I can’t tell you how many times I've heard some version of the complaint, “This isn’t English class! Why are we writing?”
It might just sound like something unmotivated students would say, which is partially true. But it also reveals a bigger truth: our students aren’t writing enough outside of English class. My students were juniors and seniors! They should have been used to it by then.
My school district had a widespread push for writing across the curriculum. The director of social studies implemented two document-based question essays a year for all students in fourth grade and above. Other teachers balked at these initiatives, and at first, I did, too.
Literacy in America
As our principals provided more training sessions to help us reach English language learners and build language-rich classrooms, I began to hear a mantra.
“All of us are English teachers.”
No, I wasn’t. I specifically did not pursue a certification in English Language Arts because I didn’t want to teach reading and writing. I didn’t want to stress over the hardest standardized tests; I had enough of that in history!
But the longer I taught—and the more I implemented writing in my classroom—I realized I was wrong. We are all responsible for improving literacy.
The Program for the International Assessment of Adult Competencies (PIACC) does a widespread study of literacy every ten years, with updates to the data coming in more frequently. The most recent data come from 2014. The results are staggering.
More than 50% of American adults read and write at or below a fourth/fifth-grade level. A shocking 17% read and write at below a third-grade level. Only 13% of American adults can read and write at a high school level or higher.
Perhaps the most sobering statistic is that 4% do not have enough literacy to function in our society. If that seems low, think of it like this: in a room of 100 random people, four could not read and write well enough to perform basic tasks in our society.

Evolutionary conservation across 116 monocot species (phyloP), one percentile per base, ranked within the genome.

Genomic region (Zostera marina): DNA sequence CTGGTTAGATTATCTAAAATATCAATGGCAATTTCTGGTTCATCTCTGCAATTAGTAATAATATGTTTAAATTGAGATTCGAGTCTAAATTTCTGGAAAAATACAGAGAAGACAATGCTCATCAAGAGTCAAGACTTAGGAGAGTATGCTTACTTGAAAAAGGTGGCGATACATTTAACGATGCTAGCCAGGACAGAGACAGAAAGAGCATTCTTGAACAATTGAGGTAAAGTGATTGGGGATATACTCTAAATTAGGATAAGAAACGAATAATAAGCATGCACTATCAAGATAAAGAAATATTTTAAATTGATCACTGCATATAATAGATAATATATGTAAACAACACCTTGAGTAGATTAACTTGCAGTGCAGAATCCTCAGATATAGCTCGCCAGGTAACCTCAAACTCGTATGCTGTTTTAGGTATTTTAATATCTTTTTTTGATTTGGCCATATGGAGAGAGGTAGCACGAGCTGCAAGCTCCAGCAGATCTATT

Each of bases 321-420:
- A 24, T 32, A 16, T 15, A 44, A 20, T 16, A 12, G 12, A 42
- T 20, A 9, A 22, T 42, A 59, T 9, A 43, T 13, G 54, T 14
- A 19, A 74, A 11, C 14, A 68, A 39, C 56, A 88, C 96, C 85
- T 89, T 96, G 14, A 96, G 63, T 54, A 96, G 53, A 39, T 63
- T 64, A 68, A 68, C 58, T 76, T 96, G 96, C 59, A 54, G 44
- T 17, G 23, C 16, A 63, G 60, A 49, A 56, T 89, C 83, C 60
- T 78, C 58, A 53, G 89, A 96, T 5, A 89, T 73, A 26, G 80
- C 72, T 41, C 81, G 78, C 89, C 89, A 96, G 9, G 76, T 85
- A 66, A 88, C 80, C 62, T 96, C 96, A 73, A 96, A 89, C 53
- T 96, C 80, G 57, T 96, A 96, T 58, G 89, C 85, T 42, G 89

So, yes, we are all English teachers. Social studies is a reading-heavy subject by nature, but many teachers gloss over writing. I understand that incorporating writing in your class can be overwhelming. Let me share some ideas on increasing the writing in your classroom.
Writing as an Assessment
There are a lot of reasons that teachers use multiple-choice tests. They’re easier to grade. It’s easy to compare data. And in the age of high-stakes testing, we have to get the kids prepared for that end-of-year exam.
But only using objective testing does not always give you a good idea of your students’ learning. Some kids are terrible test-takers. Some kids can guess their way through a multiple-choice test by knowing a few keywords. Often, the student may know the answer but get tripped up by the word choice of the question.
Writing tells you not just if they have learned the concept, but also to what degree. Did they forget the year of the Bay of Pigs, but they can describe the events that occurred? That’s pretty high mastery. Did they forget what yellow journalism is or the name of the USS Maine, but they can explain the role that the media played in the Spanish-American War? They’ve got it!
Add a few short-answer questions to your tests. It might take you longer to grade, but you’ll get a better idea of their comprehension.
Use writing as an exit ticket. You can provide a specific question to answer or use a template. I enjoy the 3-2-1 method.
- Write 3 things you learned
- Write 2 things you are confused about OR 2 things you found interesting
- Write 1 question you have
Reading your exit tickets won’t take you long. I used to glance through them for a general idea during passing periods. Sometimes I would immediately notice what I needed to clarify for the next class.
Writing to Learn
Most writing in the social studies classroom is either formative or summative assessment. But writing can also be used to learn and explore the material. Writing doesn’t have to be only factual. In fact, if you can get your kids personally invested in the content through writing, they will learn even better.
Opinion Questions and Observations